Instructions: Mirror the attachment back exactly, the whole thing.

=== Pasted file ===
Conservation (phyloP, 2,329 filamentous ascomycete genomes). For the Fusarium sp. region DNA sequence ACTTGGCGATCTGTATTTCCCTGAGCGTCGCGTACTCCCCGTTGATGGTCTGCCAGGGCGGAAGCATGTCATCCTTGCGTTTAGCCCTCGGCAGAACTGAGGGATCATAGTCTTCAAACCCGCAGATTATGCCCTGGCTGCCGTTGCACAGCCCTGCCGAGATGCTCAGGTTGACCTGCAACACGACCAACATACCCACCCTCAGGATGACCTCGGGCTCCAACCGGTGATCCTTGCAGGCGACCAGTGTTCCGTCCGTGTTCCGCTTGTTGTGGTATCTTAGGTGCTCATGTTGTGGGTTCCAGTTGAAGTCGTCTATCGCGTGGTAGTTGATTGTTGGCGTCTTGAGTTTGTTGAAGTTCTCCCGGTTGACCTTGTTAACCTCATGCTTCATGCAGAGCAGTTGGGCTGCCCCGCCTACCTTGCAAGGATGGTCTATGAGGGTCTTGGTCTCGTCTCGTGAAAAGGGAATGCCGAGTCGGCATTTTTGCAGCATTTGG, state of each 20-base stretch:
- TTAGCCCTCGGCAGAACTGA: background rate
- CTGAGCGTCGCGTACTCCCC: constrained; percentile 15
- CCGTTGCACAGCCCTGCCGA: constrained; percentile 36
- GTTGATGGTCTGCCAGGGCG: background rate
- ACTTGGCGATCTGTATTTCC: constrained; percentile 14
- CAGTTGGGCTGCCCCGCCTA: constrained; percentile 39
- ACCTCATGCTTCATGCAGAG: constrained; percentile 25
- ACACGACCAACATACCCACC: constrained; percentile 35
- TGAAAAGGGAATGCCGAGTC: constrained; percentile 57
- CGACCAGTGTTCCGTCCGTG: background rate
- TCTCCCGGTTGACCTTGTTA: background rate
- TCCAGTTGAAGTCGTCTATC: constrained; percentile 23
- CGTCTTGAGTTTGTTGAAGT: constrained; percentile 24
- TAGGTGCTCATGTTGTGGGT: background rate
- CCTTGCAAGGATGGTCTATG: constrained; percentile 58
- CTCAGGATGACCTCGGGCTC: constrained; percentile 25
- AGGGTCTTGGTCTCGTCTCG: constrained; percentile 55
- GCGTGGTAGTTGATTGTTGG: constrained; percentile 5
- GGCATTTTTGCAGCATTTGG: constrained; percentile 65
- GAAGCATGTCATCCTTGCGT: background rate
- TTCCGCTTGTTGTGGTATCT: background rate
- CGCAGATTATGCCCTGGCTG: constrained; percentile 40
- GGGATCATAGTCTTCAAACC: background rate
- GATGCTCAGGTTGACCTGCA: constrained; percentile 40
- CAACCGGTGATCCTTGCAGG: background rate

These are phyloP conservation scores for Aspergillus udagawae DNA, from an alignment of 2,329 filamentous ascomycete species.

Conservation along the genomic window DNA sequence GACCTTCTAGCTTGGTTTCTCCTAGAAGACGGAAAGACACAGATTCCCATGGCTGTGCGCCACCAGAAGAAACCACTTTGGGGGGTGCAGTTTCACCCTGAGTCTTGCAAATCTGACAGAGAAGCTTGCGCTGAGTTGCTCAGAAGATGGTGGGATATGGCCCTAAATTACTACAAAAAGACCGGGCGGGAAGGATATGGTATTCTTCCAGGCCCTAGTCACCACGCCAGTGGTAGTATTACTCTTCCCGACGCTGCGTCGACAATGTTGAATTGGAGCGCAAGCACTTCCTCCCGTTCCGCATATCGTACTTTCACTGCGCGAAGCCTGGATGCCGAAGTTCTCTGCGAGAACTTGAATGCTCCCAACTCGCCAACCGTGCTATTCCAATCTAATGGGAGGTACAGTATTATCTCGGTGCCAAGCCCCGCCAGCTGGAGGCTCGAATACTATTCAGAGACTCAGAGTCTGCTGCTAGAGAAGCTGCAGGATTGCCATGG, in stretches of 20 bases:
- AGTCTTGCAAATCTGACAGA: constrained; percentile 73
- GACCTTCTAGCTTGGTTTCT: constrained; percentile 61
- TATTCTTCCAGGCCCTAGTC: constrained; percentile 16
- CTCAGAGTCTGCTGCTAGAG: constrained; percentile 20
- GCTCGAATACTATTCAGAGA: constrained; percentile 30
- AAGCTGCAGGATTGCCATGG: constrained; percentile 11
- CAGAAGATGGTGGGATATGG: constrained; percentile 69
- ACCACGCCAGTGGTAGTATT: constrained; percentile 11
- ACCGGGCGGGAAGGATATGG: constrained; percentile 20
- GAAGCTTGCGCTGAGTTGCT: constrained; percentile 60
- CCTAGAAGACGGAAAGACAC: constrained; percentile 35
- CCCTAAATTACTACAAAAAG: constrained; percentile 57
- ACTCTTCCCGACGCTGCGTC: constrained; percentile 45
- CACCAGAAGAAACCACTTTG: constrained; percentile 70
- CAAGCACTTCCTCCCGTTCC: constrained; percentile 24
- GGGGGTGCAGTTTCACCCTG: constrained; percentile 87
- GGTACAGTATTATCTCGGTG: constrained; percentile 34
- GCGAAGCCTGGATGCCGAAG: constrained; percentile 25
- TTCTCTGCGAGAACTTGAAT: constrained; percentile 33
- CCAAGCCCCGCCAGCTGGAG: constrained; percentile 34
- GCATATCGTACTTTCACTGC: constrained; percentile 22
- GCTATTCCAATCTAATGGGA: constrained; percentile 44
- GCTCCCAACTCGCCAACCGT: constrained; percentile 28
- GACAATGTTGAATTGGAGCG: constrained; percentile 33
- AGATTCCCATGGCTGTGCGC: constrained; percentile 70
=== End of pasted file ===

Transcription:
Conservation (phyloP, 2,329 filamentous ascomycete genomes). For the Fusarium sp. region DNA sequence ACTTGGCGATCTGTATTTCCCTGAGCGTCGCGTACTCCCCGTTGATGGTCTGCCAGGGCGGAAGCATGTCATCCTTGCGTTTAGCCCTCGGCAGAACTGAGGGATCATAGTCTTCAAACCCGCAGATTATGCCCTGGCTGCCGTTGCACAGCCCTGCCGAGATGCTCAGGTTGACCTGCAACACGACCAACATACCCACCCTCAGGATGACCTCGGGCTCCAACCGGTGATCCTTGCAGGCGACCAGTGTTCCGTCCGTGTTCCGCTTGTTGTGGTATCTTAGGTGCTCATGTTGTGGGTTCCAGTTGAAGTCGTCTATCGCGTGGTAGTTGATTGTTGGCGTCTTGAGTTTGTTGAAGTTCTCCCGGTTGACCTTGTTAACCTCATGCTTCATGCAGAGCAGTTGGGCTGCCCCGCCTACCTTGCAAGGATGGTCTATGAGGGTCTTGGTCTCGTCTCGTGAAAAGGGAATGCCGAGTCGGCATTTTTGCAGCATTTGG, state of each 20-base stretch:
- TTAGCCCTCGGCAGAACTGA: background rate
- CTGAGCGTCGCGTACTCCCC: constrained; percentile 15
- CCGTTGCACAGCCCTGCCGA: constrained; percentile 36
- GTTGATGGTCTGCCAGGGCG: background rate
- ACTTGGCGATCTGTATTTCC: constrained; percentile 14
- CAGTTGGGCTGCCCCGCCTA: constrained; percentile 39
- ACCTCATGCTTCATGCAGAG: constrained; percentile 25
- ACACGACCAACATACCCACC: constrained; percentile 35
- TGAAAAGGGAATGCCGAGTC: constrained; percentile 57
- CGACCAGTGTTCCGTCCGTG: background rate
- TCTCCCGGTTGACCTTGTTA: background rate
- TCCAGTTGAAGTCGTCTATC: constrained; percentile 23
- CGTCTTGAGTTTGTTGAAGT: constrained; percentile 24
- TAGGTGCTCATGTTGTGGGT: background rate
- CCTTGCAAGGATGGTCTATG: constrained; percentile 58
- CTCAGGATGACCTCGGGCTC: constrained; percentile 25
- AGGGTCTTGGTCTCGTCTCG: constrained; percentile 55
- GCGTGGTAGTTGATTGTTGG: constrained; percentile 5
- GGCATTTTTGCAGCATTTGG: constrained; percentile 65
- GAAGCATGTCATCCTTGCGT: background rate
- TTCCGCTTGTTGTGGTATCT: background rate
- CGCAGATTATGCCCTGGCTG: constrained; percentile 40
- GGGATCATAGTCTTCAAACC: background rate
- GATGCTCAGGTTGACCTGCA: constrained; percentile 40
- CAACCGGTGATCCTTGCAGG: background rate

These are phyloP conservation scores for Aspergillus udagawae DNA, from an alignment of 2,329 filamentous ascomycete species.

Conservation along the genomic window DNA sequence GACCTTCTAGCTTGGTTTCTCCTAGAAGACGGAAAGACACAGATTCCCATGGCTGTGCGCCACCAGAAGAAACCACTTTGGGGGGTGCAGTTTCACCCTGAGTCTTGCAAATCTGACAGAGAAGCTTGCGCTGAGTTGCTCAGAAGATGGTGGGATATGGCCCTAAATTACTACAAAAAGACCGGGCGGGAAGGATATGGTATTCTTCCAGGCCCTAGTCACCACGCCAGTGGTAGTATTACTCTTCCCGACGCTGCGTCGACAATGTTGAATTGGAGCGCAAGCACTTCCTCCCGTTCCGCATATCGTACTTTCACTGCGCGAAGCCTGGATGCCGAAGTTCTCTGCGAGAACTTGAATGCTCCCAACTCGCCAACCGTGCTATTCCAATCTAATGGGAGGTACAGTATTATCTCGGTGCCAAGCCCCGCCAGCTGGAGGCTCGAATACTATTCAGAGACTCAGAGTCTGCTGCTAGAGAAGCTGCAGGATTGCCATGG, in stretches of 20 bases:
- AGTCTTGCAAATCTGACAGA: constrained; percentile 73
- GACCTTCTAGCTTGGTTTCT: constrained; percentile 61
- TATTCTTCCAGGCCCTAGTC: constrained; percentile 16
- CTCAGAGTCTGCTGCTAGAG: constrained; percentile 20
- GCTCGAATACTATTCAGAGA: constrained; percentile 30
- AAGCTGCAGGATTGCCATGG: constrained; percentile 11
- CAGAAGATGGTGGGATATGG: constrained; percentile 69
- ACCACGCCAGTGGTAGTATT: constrained; percentile 11
- ACCGGGCGGGAAGGATATGG: constrained; percentile 20
- GAAGCTTGCGCTGAGTTGCT: constrained; percentile 60
- CCTAGAAGACGGAAAGACAC: constrained; percentile 35
- CCCTAAATTACTACAAAAAG: constrained; percentile 57
- ACTCTTCCCGACGCTGCGTC: constrained; percentile 45
- CACCAGAAGAAACCACTTTG: constrained; percentile 70
- CAAGCACTTCCTCCCGTTCC: constrained; percentile 24
- GGGGGTGCAGTTTCACCCTG: constrained; percentile 87
- GGTACAGTATTATCTCGGTG: constrained; percentile 34
- GCGAAGCCTGGATGCCGAAG: constrained; percentile 25
- TTCTCTGCGAGAACTTGAAT: constrained; percentile 33
- CCAAGCCCCGCCAGCTGGAG: constrained; percentile 34
- GCATATCGTACTTTCACTGC: constrained; percentile 22
- GCTATTCCAATCTAATGGGA: constrained; percentile 44
- GCTCCCAACTCGCCAACCGT: constrained; percentile 28
- GACAATGTTGAATTGGAGCG: constrained; percentile 33
- AGATTCCCATGGCTGTGCGC: constrained; percentile 70